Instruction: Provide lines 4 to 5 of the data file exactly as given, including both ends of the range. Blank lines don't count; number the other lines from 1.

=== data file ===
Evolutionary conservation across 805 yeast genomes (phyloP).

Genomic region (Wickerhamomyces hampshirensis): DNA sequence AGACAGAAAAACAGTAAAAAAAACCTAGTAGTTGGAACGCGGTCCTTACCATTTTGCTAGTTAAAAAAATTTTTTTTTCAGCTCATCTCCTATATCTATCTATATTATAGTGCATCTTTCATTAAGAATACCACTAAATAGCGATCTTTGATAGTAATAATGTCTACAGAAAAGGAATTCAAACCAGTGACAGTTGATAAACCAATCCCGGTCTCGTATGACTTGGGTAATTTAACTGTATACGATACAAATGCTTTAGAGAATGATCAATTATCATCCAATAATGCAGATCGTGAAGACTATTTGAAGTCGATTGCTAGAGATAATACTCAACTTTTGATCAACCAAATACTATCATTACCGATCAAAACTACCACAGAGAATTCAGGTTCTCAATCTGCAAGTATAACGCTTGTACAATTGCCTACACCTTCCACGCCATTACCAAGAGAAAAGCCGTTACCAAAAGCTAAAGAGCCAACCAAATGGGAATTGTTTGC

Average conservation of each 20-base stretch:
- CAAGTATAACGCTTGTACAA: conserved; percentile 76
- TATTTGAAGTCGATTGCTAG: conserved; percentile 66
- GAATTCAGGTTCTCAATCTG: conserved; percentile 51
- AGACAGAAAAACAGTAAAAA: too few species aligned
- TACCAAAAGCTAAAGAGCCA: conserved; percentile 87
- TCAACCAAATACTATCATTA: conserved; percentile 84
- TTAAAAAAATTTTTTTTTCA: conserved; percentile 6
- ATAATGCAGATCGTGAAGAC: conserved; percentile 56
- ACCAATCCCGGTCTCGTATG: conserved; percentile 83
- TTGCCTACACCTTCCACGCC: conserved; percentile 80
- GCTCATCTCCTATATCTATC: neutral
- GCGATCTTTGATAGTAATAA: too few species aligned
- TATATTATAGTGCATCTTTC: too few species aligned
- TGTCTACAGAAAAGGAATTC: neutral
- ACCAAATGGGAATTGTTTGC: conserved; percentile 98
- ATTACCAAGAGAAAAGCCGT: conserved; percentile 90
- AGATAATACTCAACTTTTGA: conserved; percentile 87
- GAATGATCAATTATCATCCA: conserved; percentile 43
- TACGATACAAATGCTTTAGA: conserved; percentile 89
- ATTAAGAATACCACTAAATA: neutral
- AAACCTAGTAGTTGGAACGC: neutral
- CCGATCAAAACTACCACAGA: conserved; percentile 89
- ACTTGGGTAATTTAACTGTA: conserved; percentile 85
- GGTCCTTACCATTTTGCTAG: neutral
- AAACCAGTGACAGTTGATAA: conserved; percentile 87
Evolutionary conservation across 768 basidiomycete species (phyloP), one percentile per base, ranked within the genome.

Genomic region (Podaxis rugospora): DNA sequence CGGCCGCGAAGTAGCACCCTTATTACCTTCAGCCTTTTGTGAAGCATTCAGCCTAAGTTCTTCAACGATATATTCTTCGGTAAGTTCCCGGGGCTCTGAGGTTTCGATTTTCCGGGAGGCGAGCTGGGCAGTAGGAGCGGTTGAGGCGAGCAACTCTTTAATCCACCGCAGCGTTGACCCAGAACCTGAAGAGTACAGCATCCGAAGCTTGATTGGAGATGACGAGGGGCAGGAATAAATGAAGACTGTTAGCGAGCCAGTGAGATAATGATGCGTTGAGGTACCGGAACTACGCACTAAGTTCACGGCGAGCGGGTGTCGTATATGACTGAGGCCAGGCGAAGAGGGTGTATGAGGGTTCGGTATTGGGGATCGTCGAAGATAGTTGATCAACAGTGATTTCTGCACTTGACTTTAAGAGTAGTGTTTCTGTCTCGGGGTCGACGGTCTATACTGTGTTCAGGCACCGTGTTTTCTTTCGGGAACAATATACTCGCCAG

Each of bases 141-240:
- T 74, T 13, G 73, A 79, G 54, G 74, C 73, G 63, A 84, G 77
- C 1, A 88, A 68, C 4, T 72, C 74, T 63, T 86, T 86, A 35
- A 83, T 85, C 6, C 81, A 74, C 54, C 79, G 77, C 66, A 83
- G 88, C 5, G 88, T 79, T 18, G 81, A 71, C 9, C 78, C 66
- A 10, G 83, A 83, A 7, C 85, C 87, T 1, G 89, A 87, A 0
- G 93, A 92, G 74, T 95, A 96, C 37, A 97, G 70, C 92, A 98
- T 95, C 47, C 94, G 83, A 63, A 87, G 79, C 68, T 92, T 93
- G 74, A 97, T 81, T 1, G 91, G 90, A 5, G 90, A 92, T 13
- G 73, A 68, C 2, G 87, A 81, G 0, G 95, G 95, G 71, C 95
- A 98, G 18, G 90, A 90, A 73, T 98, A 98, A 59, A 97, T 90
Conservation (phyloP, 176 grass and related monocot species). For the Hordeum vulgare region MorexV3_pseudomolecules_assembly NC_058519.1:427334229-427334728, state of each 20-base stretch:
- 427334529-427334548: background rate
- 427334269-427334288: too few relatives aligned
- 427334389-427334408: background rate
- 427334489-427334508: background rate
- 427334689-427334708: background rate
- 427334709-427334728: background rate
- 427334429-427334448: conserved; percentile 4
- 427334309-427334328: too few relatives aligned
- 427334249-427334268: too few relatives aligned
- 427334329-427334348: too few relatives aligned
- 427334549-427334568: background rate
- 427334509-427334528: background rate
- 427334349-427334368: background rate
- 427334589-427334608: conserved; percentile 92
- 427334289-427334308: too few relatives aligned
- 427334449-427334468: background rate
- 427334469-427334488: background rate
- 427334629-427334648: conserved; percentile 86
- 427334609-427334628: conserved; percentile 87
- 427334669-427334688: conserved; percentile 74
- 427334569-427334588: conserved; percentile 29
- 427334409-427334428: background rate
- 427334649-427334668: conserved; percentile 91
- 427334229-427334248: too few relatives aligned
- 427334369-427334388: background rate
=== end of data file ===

- CAAGTATAACGCTTGTACAA: conserved; percentile 76
- TATTTGAAGTCGATTGCTAG: conserved; percentile 66